Turn the Heat Down: A Review of The SkyTeam Lounge in Beijing
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To The Point
The SkyTeam alliance is opening more lounges at major world hubs. The one in Beijing is okay, but could do better. Pros: Variety of top spirits, clean and bright space with sleek decor, hot showers. Cons: Marginal food quality, inconsistent Wi-Fi, uncomfortably warm temperature.
The SkyTeam Lounge at Beijing Capital International Airport (PEK) opened in early 2017 and instantly gave the alliance’s Chinese members, China Southern and China Eastern, a credibility boost. Including Beijing, the SkyTeam alliance now has seven branded lounges around the world: Vancouver, Dubai, Hong Kong, Sydney, Istanbul and London Heathrow. I visited the lounge before my Delta One flight to Detroit on the Airbus A350.
The SkyTeam Lounge is in the international departure area of Terminal 2 at Beijing Capital International Airport, near gate 11. A sign points the way to take one of two elevators up to next level. It’s open 5:30 a.m. to 1:00 a.m., but that is subject to change based on airline schedules.
All business and first class passengers on SkyTeam flights operating that day may access the lounge, and so can SkyTeam Elite Plus members plus one guest. I arrived around 1 p.m., well in advance of my 5:30 p.m. flight.
Check-in took only 15 seconds as the desk agent scanned my boarding pass.
Spend any time in the dark and uninspiring common areas of Terminal 2 and you will find that the SkyTeam Lounge is a much-appreciated refuge. The large curved windows help grace the main areas with natural light, but cleaner widows (and less smog, but that’s another story) would do wonders.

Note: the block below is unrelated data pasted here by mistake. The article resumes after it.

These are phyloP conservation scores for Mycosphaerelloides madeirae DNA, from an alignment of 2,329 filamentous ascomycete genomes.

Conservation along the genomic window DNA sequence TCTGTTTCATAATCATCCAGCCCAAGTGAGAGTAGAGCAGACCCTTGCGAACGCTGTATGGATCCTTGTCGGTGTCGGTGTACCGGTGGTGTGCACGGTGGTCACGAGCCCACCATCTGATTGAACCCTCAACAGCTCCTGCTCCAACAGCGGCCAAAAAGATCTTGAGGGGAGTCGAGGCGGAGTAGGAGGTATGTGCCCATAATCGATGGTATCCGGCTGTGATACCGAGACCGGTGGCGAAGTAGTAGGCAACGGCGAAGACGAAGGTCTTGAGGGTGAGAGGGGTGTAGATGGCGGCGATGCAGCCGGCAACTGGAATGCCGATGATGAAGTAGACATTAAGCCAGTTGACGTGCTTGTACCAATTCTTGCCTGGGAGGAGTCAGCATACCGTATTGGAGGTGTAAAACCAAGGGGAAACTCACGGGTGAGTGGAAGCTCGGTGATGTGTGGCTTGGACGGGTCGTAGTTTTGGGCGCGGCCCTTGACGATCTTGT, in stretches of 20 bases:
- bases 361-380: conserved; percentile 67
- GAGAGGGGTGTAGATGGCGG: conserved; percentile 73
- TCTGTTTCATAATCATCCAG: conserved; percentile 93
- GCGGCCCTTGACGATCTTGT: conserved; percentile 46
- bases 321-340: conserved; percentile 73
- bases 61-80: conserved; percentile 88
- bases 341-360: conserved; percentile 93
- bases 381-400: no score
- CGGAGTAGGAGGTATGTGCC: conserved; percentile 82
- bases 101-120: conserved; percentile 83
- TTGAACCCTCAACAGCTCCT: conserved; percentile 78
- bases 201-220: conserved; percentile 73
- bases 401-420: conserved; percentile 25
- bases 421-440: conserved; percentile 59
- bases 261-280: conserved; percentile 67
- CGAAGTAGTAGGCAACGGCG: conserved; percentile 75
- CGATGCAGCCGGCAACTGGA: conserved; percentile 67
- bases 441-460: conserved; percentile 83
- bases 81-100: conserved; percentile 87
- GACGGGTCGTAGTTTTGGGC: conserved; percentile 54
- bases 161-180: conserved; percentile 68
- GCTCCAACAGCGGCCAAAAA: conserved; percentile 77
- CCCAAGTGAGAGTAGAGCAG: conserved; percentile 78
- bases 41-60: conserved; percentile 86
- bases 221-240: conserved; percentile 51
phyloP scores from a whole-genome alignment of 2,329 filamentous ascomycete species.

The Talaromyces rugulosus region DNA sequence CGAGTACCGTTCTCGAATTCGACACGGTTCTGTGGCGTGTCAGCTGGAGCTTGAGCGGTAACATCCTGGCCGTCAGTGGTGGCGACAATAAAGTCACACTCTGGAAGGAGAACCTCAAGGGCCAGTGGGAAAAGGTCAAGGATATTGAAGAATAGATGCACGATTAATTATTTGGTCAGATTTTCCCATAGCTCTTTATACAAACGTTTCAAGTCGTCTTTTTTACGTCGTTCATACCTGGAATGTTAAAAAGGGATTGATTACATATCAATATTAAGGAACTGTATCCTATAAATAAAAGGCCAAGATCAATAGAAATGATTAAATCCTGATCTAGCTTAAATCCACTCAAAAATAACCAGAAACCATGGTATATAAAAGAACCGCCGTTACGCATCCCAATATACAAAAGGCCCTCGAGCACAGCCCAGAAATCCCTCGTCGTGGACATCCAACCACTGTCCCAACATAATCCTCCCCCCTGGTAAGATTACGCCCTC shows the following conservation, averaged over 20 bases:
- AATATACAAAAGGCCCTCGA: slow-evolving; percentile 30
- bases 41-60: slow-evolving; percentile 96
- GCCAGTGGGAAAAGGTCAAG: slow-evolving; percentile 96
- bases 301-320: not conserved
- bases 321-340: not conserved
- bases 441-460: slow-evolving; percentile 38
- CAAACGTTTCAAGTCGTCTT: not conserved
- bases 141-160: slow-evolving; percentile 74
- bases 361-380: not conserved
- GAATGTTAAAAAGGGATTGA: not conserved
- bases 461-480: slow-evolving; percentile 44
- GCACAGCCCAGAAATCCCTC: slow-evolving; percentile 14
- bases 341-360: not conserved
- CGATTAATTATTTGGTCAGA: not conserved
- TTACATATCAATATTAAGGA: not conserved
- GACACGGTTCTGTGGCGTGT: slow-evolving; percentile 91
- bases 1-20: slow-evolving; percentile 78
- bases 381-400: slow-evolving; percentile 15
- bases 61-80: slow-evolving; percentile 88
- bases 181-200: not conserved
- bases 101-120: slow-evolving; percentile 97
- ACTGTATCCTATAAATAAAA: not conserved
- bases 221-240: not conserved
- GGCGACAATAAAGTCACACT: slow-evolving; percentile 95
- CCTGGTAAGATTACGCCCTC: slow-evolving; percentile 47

The lounge has seating for 160 and features 8,600 square feet of space. When I visited, it was almost empty: I saw about 20 patrons in three hours. The natural wood design matches SkyTeam’s other locations. The green botanical wall is a nice touch.
The dining area was clean and the staff quickly picked up finished dishes.
In the corner of the lounge was my favorite location: The wine bar. The contemporary chandelier added an upscale ambiance to the otherwise simple lounge.
Sofa chairs were comfortable, and peering out the large windows to see tarmac operations was a good way to entertain oneself. This is when I noticed how uncomfortably warm it was; it felt about 80 degrees F. The outside temperature was 35 degrees so obviously it was an overcompensation for the winter weather.
Three rest loungers are available but are not hidden away, which makes it challenging if you seek a quiet hideout to sleep.
However, that day was peaceful with the lack of patrons. A 45-minute nap helped me regain energy for the 13-hour flight. Bring your eye shades, as it’s bright, even with the typical Beijing smog.
The restrooms were clean and modern. Compared to the BGS Premier Lounge in the same terminal, which amazingly does not have internal restrooms, this was enough to make the SkyTeam lounge the clear winner. That said, the public restrooms in the terminal are perfectly clean.